UPDATE: Cy-Fair ISD board lowers property tax rate for FY 2021-22

The board is slated to approve the official rate at its Sept. 13 meeting. (Courtesy Pexels)
The board is slated to approve the official rate at its Sept. 13 meeting. (Courtesy Pexels)

The board is slated to approve the official rate at its Sept. 13 meeting. (Courtesy Pexels)

Updated at 7:05 p.m. on Sept. 13

The Cy-Fair ISD board of trustees unanimously approved a property tax rate of $1.3392 per $100 valuation for fiscal year 2021-22 at its Sept. 13 meeting.

Originally posted at 10:20 a.m. on Sept. 10

Cy-Fair ISD Chief Financial Officer Karen Smith recommended Sept. 9 the board of trustees approve a property tax rate of $1.3392 per $100 valuation for fiscal year 2021-22—a decrease from $1.3555 per $100 valuation in fiscal year 2020-21. The board is slated to approve the official rate at its Sept. 13 meeting.

House Bill 3 passed in 2019 requires school districts to lower their tax rates when they see a 2.5% or more increase in property values year over year. CFISD's proposed tax rate compression is based on a 6% increase in property values, Smith said.

The no-new-revenue tax rate, or the rate that would produce the same amount of revenue as the previous year, would have been $1.3156. Because the proposed rate is higher than the no-new-revenue rate, HB 3 requires the board to adopt its tax rate using language that states they are increasing the rate.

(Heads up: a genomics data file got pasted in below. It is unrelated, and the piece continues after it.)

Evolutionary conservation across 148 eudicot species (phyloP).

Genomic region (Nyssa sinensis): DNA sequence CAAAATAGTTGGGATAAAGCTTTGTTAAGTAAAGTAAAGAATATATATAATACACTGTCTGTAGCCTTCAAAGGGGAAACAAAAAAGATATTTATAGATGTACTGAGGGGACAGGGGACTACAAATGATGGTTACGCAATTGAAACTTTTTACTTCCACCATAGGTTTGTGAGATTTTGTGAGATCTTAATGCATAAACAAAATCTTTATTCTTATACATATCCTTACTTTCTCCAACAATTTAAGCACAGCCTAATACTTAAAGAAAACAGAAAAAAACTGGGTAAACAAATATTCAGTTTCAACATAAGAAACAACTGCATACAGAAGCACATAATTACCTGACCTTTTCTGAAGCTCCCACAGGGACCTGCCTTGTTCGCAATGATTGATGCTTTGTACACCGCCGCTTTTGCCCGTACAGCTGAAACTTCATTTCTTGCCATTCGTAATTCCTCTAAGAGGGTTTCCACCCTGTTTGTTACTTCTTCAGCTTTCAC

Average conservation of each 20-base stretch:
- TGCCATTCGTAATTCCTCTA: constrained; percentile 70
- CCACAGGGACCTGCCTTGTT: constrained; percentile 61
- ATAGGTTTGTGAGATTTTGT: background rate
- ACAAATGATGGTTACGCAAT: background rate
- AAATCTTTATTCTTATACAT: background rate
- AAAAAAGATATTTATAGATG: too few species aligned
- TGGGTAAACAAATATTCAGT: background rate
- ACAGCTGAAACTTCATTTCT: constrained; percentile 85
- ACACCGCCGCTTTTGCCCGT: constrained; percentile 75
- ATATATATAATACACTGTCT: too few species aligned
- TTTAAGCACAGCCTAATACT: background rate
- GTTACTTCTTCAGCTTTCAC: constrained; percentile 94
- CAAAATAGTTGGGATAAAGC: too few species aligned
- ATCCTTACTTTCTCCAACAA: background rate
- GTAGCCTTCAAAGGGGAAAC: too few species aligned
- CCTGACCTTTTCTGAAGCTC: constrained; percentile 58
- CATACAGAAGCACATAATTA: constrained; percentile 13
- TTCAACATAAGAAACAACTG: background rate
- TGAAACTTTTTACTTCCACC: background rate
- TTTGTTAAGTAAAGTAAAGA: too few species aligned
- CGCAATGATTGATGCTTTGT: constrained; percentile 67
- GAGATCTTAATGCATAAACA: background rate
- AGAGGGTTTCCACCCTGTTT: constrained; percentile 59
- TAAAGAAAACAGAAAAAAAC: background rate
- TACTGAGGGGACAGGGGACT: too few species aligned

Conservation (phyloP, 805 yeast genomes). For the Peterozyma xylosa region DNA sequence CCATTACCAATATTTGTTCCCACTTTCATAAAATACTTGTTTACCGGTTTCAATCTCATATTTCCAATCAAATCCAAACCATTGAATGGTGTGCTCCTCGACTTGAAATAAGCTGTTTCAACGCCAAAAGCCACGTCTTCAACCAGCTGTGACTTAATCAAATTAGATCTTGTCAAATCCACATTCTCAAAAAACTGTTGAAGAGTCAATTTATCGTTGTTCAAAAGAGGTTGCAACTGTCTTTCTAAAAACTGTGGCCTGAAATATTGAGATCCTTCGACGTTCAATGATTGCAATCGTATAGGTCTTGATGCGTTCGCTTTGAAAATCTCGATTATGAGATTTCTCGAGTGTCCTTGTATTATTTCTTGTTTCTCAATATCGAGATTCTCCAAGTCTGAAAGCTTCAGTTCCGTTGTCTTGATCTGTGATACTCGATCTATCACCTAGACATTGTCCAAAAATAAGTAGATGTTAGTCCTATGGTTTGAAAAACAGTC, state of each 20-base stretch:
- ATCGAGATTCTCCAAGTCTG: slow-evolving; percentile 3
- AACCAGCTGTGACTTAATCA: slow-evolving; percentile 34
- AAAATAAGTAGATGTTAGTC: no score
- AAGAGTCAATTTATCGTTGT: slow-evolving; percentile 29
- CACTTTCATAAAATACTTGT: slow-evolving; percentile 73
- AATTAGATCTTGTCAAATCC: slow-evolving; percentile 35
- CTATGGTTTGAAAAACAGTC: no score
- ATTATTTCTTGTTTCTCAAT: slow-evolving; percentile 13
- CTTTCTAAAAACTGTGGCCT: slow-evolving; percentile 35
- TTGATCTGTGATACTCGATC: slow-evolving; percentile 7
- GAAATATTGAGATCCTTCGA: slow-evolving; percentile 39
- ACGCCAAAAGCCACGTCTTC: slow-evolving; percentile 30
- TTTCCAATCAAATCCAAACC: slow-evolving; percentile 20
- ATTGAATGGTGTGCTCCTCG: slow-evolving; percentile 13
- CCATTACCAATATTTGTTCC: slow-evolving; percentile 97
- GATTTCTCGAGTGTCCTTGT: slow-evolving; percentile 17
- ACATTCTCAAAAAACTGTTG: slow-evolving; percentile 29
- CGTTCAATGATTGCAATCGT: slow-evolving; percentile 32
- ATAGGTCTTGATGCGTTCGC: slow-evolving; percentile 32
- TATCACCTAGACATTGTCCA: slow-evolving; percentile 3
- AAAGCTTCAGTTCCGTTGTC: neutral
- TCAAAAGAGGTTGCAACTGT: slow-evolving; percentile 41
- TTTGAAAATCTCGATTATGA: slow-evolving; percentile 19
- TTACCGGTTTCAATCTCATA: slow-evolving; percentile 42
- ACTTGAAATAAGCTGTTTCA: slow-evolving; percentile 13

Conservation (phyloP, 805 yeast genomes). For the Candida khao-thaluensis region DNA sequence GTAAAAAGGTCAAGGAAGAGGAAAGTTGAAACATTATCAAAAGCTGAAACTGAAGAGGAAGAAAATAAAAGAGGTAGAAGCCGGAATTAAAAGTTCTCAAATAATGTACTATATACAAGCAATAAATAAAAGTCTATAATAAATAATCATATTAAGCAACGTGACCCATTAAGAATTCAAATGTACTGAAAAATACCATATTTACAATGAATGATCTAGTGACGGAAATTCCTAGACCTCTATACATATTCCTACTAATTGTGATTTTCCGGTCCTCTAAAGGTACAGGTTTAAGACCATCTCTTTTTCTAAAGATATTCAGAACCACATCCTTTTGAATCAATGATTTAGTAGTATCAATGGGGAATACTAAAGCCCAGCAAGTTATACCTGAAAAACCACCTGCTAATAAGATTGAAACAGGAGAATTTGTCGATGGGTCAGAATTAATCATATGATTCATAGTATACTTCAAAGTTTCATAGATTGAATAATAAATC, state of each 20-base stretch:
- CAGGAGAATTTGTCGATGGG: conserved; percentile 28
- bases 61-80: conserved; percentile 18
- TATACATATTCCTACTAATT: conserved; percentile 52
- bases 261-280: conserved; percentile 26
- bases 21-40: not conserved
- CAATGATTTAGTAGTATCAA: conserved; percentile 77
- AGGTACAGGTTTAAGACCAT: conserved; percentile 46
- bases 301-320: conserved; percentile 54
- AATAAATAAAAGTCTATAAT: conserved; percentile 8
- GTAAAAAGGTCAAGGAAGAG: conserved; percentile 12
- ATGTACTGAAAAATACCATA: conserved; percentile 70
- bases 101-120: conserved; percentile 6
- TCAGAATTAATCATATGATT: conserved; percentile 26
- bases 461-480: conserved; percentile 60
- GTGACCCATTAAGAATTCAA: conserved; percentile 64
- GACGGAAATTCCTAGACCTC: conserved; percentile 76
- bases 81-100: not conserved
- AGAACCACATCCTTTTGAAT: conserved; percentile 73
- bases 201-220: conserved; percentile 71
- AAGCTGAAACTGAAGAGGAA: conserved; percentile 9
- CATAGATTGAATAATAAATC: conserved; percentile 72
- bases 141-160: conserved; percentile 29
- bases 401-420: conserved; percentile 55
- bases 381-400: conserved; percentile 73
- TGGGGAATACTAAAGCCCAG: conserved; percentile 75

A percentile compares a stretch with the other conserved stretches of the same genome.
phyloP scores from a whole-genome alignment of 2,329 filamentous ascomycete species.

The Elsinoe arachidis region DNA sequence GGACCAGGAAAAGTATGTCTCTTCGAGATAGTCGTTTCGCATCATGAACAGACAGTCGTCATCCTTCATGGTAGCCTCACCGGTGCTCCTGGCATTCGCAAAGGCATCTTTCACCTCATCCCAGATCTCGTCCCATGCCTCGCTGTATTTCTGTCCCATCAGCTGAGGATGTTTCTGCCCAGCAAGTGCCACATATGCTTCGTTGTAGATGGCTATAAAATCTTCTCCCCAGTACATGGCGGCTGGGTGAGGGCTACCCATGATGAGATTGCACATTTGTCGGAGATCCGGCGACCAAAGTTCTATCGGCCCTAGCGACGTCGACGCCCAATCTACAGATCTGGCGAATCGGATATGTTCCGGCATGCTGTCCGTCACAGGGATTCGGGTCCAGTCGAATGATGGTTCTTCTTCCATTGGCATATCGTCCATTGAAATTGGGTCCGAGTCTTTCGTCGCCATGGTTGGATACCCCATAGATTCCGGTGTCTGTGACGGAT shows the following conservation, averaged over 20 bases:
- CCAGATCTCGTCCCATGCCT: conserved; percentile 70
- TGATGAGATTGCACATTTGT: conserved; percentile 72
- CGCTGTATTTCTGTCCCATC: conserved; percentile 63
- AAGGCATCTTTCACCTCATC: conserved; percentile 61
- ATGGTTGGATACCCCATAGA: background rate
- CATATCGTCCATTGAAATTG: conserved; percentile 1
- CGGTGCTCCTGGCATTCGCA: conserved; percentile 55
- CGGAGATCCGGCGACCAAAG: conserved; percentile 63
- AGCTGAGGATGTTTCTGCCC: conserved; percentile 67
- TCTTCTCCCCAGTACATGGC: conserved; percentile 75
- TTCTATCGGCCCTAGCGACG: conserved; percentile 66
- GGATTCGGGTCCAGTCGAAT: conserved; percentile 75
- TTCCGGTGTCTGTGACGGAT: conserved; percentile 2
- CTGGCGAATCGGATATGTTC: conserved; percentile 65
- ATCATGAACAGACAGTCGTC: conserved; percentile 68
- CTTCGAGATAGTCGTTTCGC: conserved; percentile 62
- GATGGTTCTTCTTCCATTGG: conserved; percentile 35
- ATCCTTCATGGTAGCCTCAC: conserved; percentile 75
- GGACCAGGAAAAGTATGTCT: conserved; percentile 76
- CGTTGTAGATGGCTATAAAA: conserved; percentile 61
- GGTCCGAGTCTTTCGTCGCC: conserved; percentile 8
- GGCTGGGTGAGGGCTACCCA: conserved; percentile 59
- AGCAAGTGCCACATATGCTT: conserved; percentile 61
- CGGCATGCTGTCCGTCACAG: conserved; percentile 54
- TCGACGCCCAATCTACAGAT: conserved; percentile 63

In addition to this required phrase, CFISD’s board last year added language to their motion and resolution clarifying the tax rate itself was decreasing year over year. That same language will be included in the resolution to be approved Monday, Smith said.

“I would not vote to approve this without that addition to the resolution because I find it offensive that the state requires us to make a statement that we are increasing our tax rate when we are in effect decreasing it,” trustee Julie Hinaman said.

Hinaman went on to explain how the state “penalizes” the district for offering property tax relief to local residents through an optional 20% homestead exemption, which saves the average homeowner about $685 annually, according to the district.

Smith confirmed the district loses out on about $118 million in revenue through local property tax exemptions and an additional $17 million in state aid because the state does not account for the optional 20% homestead exemption when calculating its share of funding for public schools.

The board approved a $1.09 billion budget for FY 2021-22 in June, which included an $88.5 million deficit. At the time, district officials projected 41.5% of their revenue would come from the state while 56.5% would come from local property taxes. Superintendent Mark Henry expressed confidence in the state of the district's finances despite this anticipated deficit.

“Even though we have relatively stable revenues, the job that Karen and her team have done to continue to make sure that our budget is balanced is amazing,” Henry said. “Even through a worldwide pandemic where we had a lot of extra expenses, Cy-Fair ISD was able to function with a balanced budget.”
By Danica Lloyd

Editor, Cy-Fair

Danica joined Community Impact Newspaper as a reporter in 2016. As editor, she continues to cover local government, education, health care, real estate, development, business and transportation in Cy-Fair. Her experience prior to CI includes studying at the Washington Journalism Center and interning at a startup incubator in D.C., serving as editor-in-chief of Union University's student magazine and online newspaper, reporting for The Jackson Sun and freelancing for other publications in Arkansas and Tennessee.


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